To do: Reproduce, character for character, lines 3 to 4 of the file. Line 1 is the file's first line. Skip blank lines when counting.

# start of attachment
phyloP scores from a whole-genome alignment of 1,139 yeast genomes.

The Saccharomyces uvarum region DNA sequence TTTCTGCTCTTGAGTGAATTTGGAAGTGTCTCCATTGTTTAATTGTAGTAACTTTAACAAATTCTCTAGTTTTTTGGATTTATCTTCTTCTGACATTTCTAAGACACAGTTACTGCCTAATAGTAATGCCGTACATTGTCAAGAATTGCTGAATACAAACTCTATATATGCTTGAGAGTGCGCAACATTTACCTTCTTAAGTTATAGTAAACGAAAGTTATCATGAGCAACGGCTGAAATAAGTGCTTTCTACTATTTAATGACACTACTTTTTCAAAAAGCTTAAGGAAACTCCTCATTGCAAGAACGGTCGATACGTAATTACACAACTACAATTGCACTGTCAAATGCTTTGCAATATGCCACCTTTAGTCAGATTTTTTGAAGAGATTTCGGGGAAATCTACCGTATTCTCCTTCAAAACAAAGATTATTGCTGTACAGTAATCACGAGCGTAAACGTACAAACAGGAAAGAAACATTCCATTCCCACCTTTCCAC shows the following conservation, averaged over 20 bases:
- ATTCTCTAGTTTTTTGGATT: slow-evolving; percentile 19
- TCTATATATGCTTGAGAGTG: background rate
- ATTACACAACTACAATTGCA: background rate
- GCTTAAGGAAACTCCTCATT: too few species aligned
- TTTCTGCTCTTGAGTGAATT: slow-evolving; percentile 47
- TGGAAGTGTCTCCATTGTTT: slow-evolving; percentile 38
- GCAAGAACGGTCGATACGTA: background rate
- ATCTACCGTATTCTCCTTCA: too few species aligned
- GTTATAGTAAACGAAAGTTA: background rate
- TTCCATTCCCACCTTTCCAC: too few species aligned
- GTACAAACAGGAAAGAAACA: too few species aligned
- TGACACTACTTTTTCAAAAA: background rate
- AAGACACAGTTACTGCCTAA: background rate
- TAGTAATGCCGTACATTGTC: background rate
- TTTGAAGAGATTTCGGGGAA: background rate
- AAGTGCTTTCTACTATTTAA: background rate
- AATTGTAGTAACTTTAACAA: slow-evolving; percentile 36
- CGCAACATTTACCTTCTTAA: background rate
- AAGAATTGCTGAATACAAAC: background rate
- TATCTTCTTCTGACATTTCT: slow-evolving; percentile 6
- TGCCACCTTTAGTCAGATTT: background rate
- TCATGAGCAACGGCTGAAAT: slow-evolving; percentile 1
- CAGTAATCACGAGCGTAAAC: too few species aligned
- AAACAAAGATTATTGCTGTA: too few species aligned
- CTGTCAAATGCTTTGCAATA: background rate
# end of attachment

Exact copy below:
- ATTCTCTAGTTTTTTGGATT: slow-evolving; percentile 19
- TCTATATATGCTTGAGAGTG: background rate